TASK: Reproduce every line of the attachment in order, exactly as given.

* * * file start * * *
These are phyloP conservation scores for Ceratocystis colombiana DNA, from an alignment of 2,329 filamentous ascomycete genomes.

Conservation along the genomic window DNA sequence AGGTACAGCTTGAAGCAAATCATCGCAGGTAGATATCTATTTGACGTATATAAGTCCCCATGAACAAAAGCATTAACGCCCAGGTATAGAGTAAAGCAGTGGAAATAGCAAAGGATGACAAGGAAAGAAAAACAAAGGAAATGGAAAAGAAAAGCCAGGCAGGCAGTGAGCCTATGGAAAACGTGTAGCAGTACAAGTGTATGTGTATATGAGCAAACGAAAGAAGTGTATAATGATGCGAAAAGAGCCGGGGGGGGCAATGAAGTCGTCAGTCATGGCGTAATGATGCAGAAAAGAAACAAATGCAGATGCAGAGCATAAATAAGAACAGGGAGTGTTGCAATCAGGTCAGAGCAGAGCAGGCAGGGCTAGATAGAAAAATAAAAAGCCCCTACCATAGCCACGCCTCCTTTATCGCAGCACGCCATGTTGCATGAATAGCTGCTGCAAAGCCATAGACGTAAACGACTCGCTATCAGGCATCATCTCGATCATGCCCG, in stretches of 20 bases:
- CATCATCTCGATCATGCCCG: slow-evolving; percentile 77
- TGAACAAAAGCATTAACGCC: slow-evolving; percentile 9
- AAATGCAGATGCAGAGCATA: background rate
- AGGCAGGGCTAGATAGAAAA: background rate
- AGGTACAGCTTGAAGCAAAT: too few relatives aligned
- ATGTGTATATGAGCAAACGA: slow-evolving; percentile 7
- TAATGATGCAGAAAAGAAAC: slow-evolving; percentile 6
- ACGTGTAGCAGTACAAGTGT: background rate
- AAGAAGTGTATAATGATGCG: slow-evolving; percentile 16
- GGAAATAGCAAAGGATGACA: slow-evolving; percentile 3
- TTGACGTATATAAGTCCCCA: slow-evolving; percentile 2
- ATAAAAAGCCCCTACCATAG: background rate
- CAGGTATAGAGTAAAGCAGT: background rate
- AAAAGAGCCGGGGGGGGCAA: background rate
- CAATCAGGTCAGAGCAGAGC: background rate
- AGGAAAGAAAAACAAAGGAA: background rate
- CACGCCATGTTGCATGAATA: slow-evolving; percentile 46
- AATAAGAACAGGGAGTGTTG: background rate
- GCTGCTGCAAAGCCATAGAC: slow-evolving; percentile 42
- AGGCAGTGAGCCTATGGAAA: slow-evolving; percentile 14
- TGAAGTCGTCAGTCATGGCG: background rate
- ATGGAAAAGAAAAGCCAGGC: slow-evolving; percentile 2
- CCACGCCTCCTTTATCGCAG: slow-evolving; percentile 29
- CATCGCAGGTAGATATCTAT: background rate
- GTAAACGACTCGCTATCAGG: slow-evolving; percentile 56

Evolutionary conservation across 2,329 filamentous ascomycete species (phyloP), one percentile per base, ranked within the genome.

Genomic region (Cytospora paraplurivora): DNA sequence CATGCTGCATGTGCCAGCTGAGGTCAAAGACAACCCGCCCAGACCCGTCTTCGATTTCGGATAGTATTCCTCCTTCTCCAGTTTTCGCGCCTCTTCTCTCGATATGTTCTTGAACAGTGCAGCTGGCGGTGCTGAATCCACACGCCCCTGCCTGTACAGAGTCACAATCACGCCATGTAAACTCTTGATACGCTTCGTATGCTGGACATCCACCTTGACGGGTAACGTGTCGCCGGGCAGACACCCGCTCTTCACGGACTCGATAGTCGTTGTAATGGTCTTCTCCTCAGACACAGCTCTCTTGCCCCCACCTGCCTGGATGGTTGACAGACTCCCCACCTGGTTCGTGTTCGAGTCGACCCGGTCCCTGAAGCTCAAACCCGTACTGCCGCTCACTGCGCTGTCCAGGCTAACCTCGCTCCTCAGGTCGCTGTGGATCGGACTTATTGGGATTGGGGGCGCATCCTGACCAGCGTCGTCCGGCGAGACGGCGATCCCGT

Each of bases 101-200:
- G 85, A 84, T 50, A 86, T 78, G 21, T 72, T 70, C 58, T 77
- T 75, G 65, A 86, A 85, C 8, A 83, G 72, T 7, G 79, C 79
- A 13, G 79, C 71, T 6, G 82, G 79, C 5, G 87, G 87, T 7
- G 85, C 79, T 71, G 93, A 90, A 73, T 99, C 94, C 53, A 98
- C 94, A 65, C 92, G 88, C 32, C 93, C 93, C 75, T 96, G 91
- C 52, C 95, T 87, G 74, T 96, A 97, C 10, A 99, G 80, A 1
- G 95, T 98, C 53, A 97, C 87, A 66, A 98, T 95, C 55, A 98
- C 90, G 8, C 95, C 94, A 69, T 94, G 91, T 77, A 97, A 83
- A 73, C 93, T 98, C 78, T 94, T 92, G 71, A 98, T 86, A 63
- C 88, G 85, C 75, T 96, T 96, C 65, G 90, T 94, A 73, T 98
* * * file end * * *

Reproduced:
These are phyloP conservation scores for Ceratocystis colombiana DNA, from an alignment of 2,329 filamentous ascomycete genomes.

Conservation along the genomic window DNA sequence AGGTACAGCTTGAAGCAAATCATCGCAGGTAGATATCTATTTGACGTATATAAGTCCCCATGAACAAAAGCATTAACGCCCAGGTATAGAGTAAAGCAGTGGAAATAGCAAAGGATGACAAGGAAAGAAAAACAAAGGAAATGGAAAAGAAAAGCCAGGCAGGCAGTGAGCCTATGGAAAACGTGTAGCAGTACAAGTGTATGTGTATATGAGCAAACGAAAGAAGTGTATAATGATGCGAAAAGAGCCGGGGGGGGCAATGAAGTCGTCAGTCATGGCGTAATGATGCAGAAAAGAAACAAATGCAGATGCAGAGCATAAATAAGAACAGGGAGTGTTGCAATCAGGTCAGAGCAGAGCAGGCAGGGCTAGATAGAAAAATAAAAAGCCCCTACCATAGCCACGCCTCCTTTATCGCAGCACGCCATGTTGCATGAATAGCTGCTGCAAAGCCATAGACGTAAACGACTCGCTATCAGGCATCATCTCGATCATGCCCG, in stretches of 20 bases:
- CATCATCTCGATCATGCCCG: slow-evolving; percentile 77
- TGAACAAAAGCATTAACGCC: slow-evolving; percentile 9
- AAATGCAGATGCAGAGCATA: background rate
- AGGCAGGGCTAGATAGAAAA: background rate
- AGGTACAGCTTGAAGCAAAT: too few relatives aligned
- ATGTGTATATGAGCAAACGA: slow-evolving; percentile 7
- TAATGATGCAGAAAAGAAAC: slow-evolving; percentile 6
- ACGTGTAGCAGTACAAGTGT: background rate
- AAGAAGTGTATAATGATGCG: slow-evolving; percentile 16
- GGAAATAGCAAAGGATGACA: slow-evolving; percentile 3
- TTGACGTATATAAGTCCCCA: slow-evolving; percentile 2
- ATAAAAAGCCCCTACCATAG: background rate
- CAGGTATAGAGTAAAGCAGT: background rate
- AAAAGAGCCGGGGGGGGCAA: background rate
- CAATCAGGTCAGAGCAGAGC: background rate
- AGGAAAGAAAAACAAAGGAA: background rate
- CACGCCATGTTGCATGAATA: slow-evolving; percentile 46
- AATAAGAACAGGGAGTGTTG: background rate
- GCTGCTGCAAAGCCATAGAC: slow-evolving; percentile 42
- AGGCAGTGAGCCTATGGAAA: slow-evolving; percentile 14
- TGAAGTCGTCAGTCATGGCG: background rate
- ATGGAAAAGAAAAGCCAGGC: slow-evolving; percentile 2
- CCACGCCTCCTTTATCGCAG: slow-evolving; percentile 29
- CATCGCAGGTAGATATCTAT: background rate
- GTAAACGACTCGCTATCAGG: slow-evolving; percentile 56

Evolutionary conservation across 2,329 filamentous ascomycete species (phyloP), one percentile per base, ranked within the genome.

Genomic region (Cytospora paraplurivora): DNA sequence CATGCTGCATGTGCCAGCTGAGGTCAAAGACAACCCGCCCAGACCCGTCTTCGATTTCGGATAGTATTCCTCCTTCTCCAGTTTTCGCGCCTCTTCTCTCGATATGTTCTTGAACAGTGCAGCTGGCGGTGCTGAATCCACACGCCCCTGCCTGTACAGAGTCACAATCACGCCATGTAAACTCTTGATACGCTTCGTATGCTGGACATCCACCTTGACGGGTAACGTGTCGCCGGGCAGACACCCGCTCTTCACGGACTCGATAGTCGTTGTAATGGTCTTCTCCTCAGACACAGCTCTCTTGCCCCCACCTGCCTGGATGGTTGACAGACTCCCCACCTGGTTCGTGTTCGAGTCGACCCGGTCCCTGAAGCTCAAACCCGTACTGCCGCTCACTGCGCTGTCCAGGCTAACCTCGCTCCTCAGGTCGCTGTGGATCGGACTTATTGGGATTGGGGGCGCATCCTGACCAGCGTCGTCCGGCGAGACGGCGATCCCGT

Each of bases 101-200:
- G 85, A 84, T 50, A 86, T 78, G 21, T 72, T 70, C 58, T 77
- T 75, G 65, A 86, A 85, C 8, A 83, G 72, T 7, G 79, C 79
- A 13, G 79, C 71, T 6, G 82, G 79, C 5, G 87, G 87, T 7
- G 85, C 79, T 71, G 93, A 90, A 73, T 99, C 94, C 53, A 98
- C 94, A 65, C 92, G 88, C 32, C 93, C 93, C 75, T 96, G 91
- C 52, C 95, T 87, G 74, T 96, A 97, C 10, A 99, G 80, A 1
- G 95, T 98, C 53, A 97, C 87, A 66, A 98, T 95, C 55, A 98
- C 90, G 8, C 95, C 94, A 69, T 94, G 91, T 77, A 97, A 83
- A 73, C 93, T 98, C 78, T 94, T 92, G 71, A 98, T 86, A 63
- C 88, G 85, C 75, T 96, T 96, C 65, G 90, T 94, A 73, T 98